>Some may say that Agile and Documentation don’t go together. That you can’t take an agile approach to creating documentation. Tonny Madsen’s blog entry “Missing Books Considered Harmful”, brings up some very good points about the state of documentation. The problem with documenting something is how quickly and relevant that information is kept up to date. Traditionally there is a long lead time between when a book is written and when it is released. However, a few authors have taken a different approach to doing documentation.
One way to approach the time lag that is typically unavoidable is to take a more agile approach to documentation. Release both an Online Version, a PDF Version (pay if necessary), and a printed hard copy. Examples of where this has been done successfully are:
In some cases by selling the PDF version of the books, a better stream of income can be had by the author compared to just having the printed book. Plus it makes it much more accessible to a wider audience. Personally, I reference Bob Stayton’s HTML docbook stylsheet book very frequently, but because the book was available online, it allowed me to get the information I needed quickly. It also allowed me to see if I wanted to buy the a hard copy reference (which I plan to do).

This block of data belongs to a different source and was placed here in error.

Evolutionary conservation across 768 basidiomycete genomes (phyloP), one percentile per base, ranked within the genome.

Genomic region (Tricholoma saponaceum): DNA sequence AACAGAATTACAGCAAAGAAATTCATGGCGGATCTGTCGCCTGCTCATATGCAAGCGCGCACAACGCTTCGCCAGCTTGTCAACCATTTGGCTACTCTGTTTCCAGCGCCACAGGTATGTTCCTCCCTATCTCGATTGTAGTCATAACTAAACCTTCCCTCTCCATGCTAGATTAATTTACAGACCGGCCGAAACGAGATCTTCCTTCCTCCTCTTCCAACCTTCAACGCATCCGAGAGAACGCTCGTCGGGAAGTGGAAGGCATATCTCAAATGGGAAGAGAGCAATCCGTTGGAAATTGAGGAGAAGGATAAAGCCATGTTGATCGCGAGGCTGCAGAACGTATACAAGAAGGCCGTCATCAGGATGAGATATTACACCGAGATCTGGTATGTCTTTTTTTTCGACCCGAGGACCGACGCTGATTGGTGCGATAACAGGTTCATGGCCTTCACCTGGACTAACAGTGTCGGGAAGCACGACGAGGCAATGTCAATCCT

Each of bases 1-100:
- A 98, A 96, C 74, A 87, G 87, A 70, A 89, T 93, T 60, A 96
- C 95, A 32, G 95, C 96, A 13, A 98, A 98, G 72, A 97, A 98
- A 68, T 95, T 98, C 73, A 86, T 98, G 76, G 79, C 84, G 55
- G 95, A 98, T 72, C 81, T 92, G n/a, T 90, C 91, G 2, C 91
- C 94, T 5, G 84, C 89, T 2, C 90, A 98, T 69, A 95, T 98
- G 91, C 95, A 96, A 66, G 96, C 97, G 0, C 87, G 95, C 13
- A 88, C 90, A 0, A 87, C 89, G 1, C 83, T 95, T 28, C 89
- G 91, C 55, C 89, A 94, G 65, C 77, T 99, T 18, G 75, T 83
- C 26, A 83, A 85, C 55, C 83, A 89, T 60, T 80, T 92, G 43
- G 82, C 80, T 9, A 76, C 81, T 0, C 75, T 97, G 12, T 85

Norman Walsh created and made available the DocBook: The Definitive Guide for DocBook 4.5 online, and is currently posting new chapters and updates online for DocBook v5.0. This allows the author to get feedback for the potential readers. But it also provides relevant information sooner rather than later.
So, if you are writing a technical book, consider publishing it online first, and then working with the publisher to produce a hard copy. Also, if you haven’t considered it, consider writting your book using DocBook, the available stylesheets will allow you to generate it in multiple formats from one source.